Crypto crackdown continues in New York with third fraud case announced


Yet another case of alleged cryptocurrency fraud has been unsealed at a federal court in the Southern District of New York this week. It would seem the authorities there are hellbent on sending a message to cyber thieves of all kinds.

The third case to be announced by the court in as many days involving digital assets concerns an alleged father-and-son team who are accused of stealing some $10 million in crypto funds from around 20 victims.

Eugene Austin, 60, of Port Jefferson, New York, is accused of running fake cryptocurrency investment schemes between 2018 and 2021. His son, Brandon, 27, of Coram, New York, entered a guilty plea in April this year, which was revealed by the US Department of Justice (DoJ) on July 12th.

Eugene, aka “Hugh,” was arrested on July 5th. Cybernews understands he has, at the time of going to press, entered no such plea.

“This is the third case we are announcing this week to shed light on fraud in the cryptocurrency and digital asset ecosystem,” said US Attorney Damian Williams.

“As alleged, the father-son duo of Hugh and Brandon Austin engaged in a cryptocurrency fraud and money laundering scheme that victimized both sophisticated and novice cryptocurrency investors alike out of millions of dollars.”

Williams further claims the pair used the stolen money “to fund a lavish lifestyle of travel, luxury hotels, and fancy restaurants.”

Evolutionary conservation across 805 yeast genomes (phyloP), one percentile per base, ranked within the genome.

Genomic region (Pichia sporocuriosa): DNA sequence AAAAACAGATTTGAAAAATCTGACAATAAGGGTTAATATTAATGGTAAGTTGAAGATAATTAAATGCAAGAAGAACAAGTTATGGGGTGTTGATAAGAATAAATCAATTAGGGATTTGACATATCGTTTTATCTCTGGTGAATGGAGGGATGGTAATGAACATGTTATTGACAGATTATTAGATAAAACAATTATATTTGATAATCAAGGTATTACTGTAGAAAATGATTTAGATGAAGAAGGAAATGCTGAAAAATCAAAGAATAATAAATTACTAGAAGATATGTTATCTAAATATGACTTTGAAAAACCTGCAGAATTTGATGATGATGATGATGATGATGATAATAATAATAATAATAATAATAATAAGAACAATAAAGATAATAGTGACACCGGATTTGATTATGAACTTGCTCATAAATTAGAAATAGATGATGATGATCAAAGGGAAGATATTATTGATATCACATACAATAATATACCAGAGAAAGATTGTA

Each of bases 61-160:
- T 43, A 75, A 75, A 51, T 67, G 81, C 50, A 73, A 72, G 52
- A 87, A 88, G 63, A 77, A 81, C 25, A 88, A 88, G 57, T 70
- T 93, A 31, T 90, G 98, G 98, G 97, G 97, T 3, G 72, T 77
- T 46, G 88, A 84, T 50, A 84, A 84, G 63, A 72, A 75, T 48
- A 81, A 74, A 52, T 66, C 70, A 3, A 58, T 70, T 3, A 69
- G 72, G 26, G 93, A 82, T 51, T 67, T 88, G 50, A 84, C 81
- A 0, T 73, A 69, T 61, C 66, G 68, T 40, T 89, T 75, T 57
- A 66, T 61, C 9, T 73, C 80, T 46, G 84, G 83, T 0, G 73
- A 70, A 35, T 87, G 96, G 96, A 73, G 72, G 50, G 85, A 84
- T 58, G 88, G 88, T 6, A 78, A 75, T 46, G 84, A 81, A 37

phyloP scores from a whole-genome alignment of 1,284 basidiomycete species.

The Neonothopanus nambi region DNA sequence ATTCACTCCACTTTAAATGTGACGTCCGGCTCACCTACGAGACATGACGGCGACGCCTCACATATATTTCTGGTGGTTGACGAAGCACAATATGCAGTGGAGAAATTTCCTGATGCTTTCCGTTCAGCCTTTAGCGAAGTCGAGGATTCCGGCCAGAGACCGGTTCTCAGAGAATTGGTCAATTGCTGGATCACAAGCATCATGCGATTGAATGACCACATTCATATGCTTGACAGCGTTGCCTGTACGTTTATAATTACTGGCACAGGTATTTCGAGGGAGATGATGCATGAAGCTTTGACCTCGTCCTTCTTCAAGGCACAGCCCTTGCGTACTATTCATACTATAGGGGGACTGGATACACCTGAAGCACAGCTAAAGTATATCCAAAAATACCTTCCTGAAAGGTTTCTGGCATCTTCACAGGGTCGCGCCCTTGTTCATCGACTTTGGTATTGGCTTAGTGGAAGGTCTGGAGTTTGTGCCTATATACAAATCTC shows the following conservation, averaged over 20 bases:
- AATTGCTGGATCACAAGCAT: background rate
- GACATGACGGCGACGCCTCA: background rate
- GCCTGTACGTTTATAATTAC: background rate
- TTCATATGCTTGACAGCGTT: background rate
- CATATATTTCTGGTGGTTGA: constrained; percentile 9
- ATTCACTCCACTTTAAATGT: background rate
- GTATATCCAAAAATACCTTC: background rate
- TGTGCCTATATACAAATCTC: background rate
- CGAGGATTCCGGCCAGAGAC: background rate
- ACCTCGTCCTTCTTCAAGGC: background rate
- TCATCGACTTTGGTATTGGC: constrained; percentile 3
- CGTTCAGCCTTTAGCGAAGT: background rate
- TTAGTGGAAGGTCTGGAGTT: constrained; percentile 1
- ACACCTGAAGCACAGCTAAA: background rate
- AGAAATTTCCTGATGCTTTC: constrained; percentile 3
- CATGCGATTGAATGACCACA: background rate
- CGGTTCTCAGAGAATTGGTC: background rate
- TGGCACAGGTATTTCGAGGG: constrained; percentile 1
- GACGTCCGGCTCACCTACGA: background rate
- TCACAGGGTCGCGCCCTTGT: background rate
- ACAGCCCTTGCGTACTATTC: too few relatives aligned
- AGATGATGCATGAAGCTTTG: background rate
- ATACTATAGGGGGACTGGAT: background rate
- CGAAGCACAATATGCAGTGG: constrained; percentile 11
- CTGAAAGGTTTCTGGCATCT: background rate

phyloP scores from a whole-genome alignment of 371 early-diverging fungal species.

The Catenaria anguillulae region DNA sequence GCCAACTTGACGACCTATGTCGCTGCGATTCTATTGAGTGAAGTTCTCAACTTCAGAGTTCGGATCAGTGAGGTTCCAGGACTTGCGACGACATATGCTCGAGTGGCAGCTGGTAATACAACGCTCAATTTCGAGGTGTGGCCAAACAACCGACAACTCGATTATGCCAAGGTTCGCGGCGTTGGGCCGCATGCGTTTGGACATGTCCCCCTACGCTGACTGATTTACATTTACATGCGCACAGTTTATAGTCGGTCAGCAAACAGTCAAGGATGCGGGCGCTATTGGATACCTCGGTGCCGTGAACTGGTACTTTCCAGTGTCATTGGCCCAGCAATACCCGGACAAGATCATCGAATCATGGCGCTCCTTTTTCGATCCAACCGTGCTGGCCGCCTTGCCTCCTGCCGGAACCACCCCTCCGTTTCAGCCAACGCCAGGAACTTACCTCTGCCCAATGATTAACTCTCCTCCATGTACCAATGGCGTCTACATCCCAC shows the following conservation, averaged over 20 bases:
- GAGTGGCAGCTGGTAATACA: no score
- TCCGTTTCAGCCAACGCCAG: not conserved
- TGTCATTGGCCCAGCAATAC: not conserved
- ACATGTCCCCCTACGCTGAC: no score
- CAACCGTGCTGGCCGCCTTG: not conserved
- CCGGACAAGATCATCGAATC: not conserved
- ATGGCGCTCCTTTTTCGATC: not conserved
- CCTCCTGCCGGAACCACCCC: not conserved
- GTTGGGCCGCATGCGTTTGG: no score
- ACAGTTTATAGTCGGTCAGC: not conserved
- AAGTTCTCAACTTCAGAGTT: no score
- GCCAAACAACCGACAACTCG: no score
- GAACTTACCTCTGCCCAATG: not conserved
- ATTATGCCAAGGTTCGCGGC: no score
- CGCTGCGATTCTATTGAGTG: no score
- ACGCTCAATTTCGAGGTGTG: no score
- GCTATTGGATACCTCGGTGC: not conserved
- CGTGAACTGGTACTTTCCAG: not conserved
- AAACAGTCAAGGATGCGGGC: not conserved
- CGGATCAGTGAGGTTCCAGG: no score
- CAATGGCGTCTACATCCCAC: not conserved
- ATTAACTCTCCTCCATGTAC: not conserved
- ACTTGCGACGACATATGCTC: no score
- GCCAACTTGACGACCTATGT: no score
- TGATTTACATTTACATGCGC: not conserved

Federal authorities allege the two falsely offered to broker sales of “large quantities of cryptocurrency” at cut-price rates with unusually high returns, as well as pretending to offer marketing and advertising services to small businesses.

In one alleged case cited by the DoJ, they are said to have tricked an employee of a California company in August 2018 into wiring them $5 million via an attorney in Manhattan for a cryptocurrency investment that did not exist.

In another, they are accused of having hoodwinked a firm based in New Jersey and Hong Kong in January 2019 into sending $4 million for a similar bogus investment, this time via a lawyer in Georgia.

And a firm in Japan was allegedly bilked to the tune of $600,000 for marketing and fundraising services that never materialized.

Eugene, who was arrested on July 5th, faces up to 20 years in prison on wire fraud charges if convicted, and is also looking at up to another ten for allegedly laundering criminal proceeds.

His son, Brandon, having already pled guilty, has agreed to forfeit nearly $3.5 million and pay restitution to victims of around $2 million on top of that. He also had to relinquish a 2022 E-Pace P250 Jaguar he bought with his ill-gotten gains.

Despite his confession, he is, in theory, facing the same maximum jail terms as his father if convicted — although the presiding judge will likely take his guilty plea into account when passing sentence.

Whatever the outcome, the US feds appear determined to show unwavering commitment to tackling cryptocurrency-related cybercrime — especially in New York.

A spokesman for the city’s field office for Homeland Security Investigations (HSI) said: “The charging of Hugh and Brandon Austin reflects our ongoing commitment to thwarting individuals involved in all types of financial crimes, especially those that affect the digital environment and subsequently impact the security of our economy.”

He added: “HSI commends the prosecutorial team at the Southern District of New York’s Complex Frauds and Cybercrime Unit for their unwavering support.”


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